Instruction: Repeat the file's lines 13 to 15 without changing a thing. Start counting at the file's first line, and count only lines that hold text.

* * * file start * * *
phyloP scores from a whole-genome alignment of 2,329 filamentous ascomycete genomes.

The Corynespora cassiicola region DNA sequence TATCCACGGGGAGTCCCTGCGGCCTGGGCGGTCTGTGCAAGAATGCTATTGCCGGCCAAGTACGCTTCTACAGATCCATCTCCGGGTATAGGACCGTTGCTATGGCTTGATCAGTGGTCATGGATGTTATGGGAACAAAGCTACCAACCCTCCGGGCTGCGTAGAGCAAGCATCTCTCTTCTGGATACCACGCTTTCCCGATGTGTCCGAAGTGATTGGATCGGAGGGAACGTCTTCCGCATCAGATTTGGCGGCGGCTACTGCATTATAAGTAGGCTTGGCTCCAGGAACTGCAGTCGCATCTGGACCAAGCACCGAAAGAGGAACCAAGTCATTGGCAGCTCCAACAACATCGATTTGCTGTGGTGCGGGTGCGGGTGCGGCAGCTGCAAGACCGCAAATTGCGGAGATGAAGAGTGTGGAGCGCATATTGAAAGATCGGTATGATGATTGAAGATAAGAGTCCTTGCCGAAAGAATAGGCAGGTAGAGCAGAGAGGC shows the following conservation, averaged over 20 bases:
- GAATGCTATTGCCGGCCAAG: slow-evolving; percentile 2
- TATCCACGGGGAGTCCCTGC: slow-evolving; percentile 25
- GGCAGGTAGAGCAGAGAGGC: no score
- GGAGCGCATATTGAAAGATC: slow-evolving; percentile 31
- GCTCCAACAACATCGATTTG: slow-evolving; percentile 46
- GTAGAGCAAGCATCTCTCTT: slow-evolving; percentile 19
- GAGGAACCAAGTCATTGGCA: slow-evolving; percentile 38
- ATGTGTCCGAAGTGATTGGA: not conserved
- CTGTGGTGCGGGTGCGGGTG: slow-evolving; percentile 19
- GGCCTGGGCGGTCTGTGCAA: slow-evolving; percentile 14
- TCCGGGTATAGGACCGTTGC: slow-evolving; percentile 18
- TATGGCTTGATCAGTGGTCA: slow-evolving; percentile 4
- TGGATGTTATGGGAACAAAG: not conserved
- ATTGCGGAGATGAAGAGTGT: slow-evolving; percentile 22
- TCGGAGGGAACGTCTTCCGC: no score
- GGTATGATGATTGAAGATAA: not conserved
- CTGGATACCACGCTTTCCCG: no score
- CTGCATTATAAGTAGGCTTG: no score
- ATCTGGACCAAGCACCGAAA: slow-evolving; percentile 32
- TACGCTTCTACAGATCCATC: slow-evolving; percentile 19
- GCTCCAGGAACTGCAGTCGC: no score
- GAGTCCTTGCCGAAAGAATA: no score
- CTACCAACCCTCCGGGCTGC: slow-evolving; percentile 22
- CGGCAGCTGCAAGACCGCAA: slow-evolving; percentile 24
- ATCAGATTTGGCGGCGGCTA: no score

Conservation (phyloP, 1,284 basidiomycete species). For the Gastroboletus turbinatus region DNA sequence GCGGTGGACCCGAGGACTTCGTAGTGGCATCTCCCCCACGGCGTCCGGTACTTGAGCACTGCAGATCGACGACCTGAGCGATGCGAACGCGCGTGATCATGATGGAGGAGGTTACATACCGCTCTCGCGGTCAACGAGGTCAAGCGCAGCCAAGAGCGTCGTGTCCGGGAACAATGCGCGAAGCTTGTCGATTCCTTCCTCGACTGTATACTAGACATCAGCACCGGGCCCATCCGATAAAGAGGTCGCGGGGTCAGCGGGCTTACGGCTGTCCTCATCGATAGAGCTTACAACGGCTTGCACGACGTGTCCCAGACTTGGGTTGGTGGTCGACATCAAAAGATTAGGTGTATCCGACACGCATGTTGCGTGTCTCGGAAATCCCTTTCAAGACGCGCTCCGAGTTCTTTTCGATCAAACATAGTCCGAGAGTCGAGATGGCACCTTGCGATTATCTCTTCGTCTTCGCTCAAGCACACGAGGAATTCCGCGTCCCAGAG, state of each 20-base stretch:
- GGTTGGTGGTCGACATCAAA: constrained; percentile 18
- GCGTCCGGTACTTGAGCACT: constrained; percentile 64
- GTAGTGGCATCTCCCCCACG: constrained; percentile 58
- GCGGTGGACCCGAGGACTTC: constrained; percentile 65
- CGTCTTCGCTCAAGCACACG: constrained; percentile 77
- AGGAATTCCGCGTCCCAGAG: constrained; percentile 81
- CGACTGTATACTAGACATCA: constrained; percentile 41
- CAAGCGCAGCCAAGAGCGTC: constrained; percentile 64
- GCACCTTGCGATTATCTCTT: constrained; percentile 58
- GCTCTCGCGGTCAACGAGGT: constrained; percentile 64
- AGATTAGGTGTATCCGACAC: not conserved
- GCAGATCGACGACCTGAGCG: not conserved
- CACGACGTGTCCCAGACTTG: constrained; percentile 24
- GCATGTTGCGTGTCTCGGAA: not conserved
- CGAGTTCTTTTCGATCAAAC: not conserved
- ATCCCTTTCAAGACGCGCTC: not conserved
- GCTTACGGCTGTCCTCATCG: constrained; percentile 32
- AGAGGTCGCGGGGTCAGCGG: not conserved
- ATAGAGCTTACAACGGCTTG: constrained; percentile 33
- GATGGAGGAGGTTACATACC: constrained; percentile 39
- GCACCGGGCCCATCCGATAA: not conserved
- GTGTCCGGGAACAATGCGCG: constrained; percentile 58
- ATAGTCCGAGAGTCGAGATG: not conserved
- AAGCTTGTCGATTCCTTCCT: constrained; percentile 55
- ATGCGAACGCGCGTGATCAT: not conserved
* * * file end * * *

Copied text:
- TCCGGGTATAGGACCGTTGC: slow-evolving; percentile 18
- TATGGCTTGATCAGTGGTCA: slow-evolving; percentile 4
- TGGATGTTATGGGAACAAAG: not conserved